The Indianapolis Colts have had a very rough past few weeks.
First, linebacker Josh McNary was charged with rape a few days before the AFC Championship game. Then running back Trent Richardson was suspended prior to the AFC title game for missing a walkthrough, plus offensive lineman Xavier Nixon missed the team flight. Linebacker Andrew Jackson was arrested for DUI later in January. The week after the Super Bowl, linebacker D'Qwell Jackson was arrested for assault. And then last week running back Ahmad Bradshaw was cited for marijuana possession and following too close in his vehicle.
That's not what you want for the team just a few weeks into the offseason, and it's clear that it's an issue. "I think we need to do a better job," General Manager Ryan Grigson admitted today during his press conference at the NFL Combine. "I think the culture is a very good one, though. I think we have a strong locker room. I think we have an excellent culture. I think we have very good veteran leadership. The way Reggie and Robert helped congeal this team from the beginning speaks to the veteran leadership we've had in our clubhouse.
"We need to do a better job, but there's also a risk/reward. Do you take a flier on a guy who has very little financial risk but loves football and the hope is always that he'll buy into the culture that you're presenting to him, which is, we think, a very good habitat for players to be at their best, to iron out some of their rough edges and things like that. And some of them have. But again, you know, some of the guys we've struck out on - I guess we need to do a better job in certain areas, and we will."
Head coach Chuck Pagano agreed with Grigson, saying that he's "disappointed" in the off-field issues and that, "we've got to do better. I've got to do a better job." At the same time, however, he noted that they can't be with the players 24/7 and that there are choices that need to be made. Pagano mentioned that his players need to make the choices that reflect well on the horseshoe.
While both Grigson and Pagano noted that they need to do a better job when it comes to the off-field issues and getting the message through to players, there's also a fine line to walk that Grigson talked about.
"If we don't go ahead and go get Jonathan Newsome, even though he had some character issues earlier in his career, there's a chance we don't win in Denver," the GM said. " I mean, he made a critical play in that game. So you can't have your whole roster littered with guys that have off the field stuff, but you also at the same time have to have football players that know how to play and produce and know how to play this game. So it's a difficult balancing act but it's my job to see to it and again we apologize to our fans and our loyal people here in Indy. And we have guys that go off the reservation and make mistakes, but we have roughly 63 guys including the practice squad and so forth and guys that are on IR walking around and they all have free will. They can be model citizens one day and then do something silly.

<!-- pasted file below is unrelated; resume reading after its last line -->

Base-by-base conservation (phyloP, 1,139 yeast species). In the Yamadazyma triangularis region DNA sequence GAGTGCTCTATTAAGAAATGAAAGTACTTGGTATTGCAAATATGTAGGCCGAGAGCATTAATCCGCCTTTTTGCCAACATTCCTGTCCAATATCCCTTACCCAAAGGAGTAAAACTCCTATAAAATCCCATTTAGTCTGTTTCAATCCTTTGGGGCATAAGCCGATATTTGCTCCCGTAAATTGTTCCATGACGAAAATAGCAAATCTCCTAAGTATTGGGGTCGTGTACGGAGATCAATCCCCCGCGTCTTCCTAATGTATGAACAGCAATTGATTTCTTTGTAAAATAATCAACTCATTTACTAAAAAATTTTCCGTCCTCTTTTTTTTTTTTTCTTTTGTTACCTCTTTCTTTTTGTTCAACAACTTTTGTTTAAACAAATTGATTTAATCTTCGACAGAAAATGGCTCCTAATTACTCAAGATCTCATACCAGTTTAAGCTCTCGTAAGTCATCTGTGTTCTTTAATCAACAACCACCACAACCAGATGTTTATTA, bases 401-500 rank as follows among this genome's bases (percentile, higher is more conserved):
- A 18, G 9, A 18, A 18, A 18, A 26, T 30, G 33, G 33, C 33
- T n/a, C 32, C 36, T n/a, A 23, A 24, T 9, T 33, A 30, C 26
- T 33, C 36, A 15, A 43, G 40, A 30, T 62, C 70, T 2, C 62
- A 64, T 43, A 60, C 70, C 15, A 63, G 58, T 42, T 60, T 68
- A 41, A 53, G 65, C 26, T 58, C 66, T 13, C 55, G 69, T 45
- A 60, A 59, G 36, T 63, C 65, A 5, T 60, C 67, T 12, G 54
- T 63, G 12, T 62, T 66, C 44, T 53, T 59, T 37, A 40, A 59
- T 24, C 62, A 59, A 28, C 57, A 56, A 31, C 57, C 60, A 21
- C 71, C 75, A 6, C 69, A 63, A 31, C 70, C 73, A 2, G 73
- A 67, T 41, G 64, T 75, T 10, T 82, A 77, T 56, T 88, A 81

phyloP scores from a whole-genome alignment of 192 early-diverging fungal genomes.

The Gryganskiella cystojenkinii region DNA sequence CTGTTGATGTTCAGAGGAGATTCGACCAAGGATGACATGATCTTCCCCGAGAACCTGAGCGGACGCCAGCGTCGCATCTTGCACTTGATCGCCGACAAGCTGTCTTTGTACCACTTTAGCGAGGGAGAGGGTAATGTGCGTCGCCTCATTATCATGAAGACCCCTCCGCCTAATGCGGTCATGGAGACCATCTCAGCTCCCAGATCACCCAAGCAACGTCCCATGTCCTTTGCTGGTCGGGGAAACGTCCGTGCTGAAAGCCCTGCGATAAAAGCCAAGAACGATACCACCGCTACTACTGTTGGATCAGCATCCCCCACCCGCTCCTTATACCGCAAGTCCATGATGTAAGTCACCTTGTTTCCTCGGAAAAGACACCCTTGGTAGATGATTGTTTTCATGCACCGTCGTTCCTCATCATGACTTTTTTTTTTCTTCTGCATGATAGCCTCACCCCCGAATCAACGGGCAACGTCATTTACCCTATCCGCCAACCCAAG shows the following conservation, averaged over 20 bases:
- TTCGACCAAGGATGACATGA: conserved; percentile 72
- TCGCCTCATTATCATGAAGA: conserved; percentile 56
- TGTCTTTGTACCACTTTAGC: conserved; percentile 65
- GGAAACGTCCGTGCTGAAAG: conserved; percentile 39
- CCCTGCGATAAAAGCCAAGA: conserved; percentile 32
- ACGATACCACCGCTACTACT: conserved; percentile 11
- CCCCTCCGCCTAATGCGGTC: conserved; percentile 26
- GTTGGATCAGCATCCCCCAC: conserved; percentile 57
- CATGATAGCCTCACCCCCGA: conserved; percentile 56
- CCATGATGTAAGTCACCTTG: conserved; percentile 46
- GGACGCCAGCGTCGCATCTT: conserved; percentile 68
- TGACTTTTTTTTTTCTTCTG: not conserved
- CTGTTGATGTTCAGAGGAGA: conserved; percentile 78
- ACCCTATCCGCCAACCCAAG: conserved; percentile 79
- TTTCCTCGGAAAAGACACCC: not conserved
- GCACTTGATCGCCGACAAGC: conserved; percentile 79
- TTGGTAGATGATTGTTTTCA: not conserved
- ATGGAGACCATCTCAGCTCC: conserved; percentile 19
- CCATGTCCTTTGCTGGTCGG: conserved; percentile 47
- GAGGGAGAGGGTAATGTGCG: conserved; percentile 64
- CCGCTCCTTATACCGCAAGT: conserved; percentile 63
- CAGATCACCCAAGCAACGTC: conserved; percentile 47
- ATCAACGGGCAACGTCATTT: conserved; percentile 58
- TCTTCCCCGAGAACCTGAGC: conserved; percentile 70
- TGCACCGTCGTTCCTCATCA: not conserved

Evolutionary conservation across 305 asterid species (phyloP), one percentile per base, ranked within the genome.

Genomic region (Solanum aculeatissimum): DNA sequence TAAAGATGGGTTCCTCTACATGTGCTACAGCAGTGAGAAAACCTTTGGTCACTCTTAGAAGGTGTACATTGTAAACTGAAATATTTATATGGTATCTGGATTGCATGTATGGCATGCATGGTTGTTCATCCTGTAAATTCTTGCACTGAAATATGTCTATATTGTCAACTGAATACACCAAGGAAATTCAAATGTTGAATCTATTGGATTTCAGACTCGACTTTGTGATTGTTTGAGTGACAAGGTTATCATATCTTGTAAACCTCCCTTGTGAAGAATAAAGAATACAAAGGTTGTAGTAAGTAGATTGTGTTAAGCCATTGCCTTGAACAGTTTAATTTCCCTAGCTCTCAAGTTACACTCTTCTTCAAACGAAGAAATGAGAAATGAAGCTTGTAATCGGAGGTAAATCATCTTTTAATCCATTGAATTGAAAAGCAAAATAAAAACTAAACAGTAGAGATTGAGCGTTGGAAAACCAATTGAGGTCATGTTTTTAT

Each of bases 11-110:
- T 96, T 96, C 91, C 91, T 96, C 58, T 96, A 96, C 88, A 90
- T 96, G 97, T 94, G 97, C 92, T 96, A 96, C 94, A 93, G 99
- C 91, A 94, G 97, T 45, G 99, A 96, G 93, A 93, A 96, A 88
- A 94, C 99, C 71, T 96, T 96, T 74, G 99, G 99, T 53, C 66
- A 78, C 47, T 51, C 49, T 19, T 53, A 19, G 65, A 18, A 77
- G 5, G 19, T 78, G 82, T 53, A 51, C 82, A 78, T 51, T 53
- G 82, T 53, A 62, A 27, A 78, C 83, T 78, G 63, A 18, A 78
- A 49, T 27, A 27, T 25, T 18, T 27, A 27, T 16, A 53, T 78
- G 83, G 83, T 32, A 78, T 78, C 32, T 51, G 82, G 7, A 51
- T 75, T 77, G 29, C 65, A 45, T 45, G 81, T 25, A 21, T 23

"We're all human and all make mistakes and it's hard to have such a definitive model to where you you never give someone a second chance. I think that kinda goes against the whole mantra of what our coach talks about, what our organization speaks on, and what we try to portray as a society is that everybody deserves a second chance, maybe not fifth and sixths."
Essentially, what Grigson was saying is that the Colts need to do a better job of finding the balance between not having a whole locker room full of questionable character guys but at the same time getting talented football players, some who might have off-field concerns. He notes the example of Jonathan Newsome as one player that worked out for the Colts.
Grigson is also right in that the Colts have a strong locker room and strong leadership in that locker room, but unfortunately the off-field issues have overshadowed that recently. And for that, both Ryan Grigson and Chuck Pagano took responsibility and said that they need to do a better job, while at the same time acknowledging that the individual players are ultimately responsible for their own actions.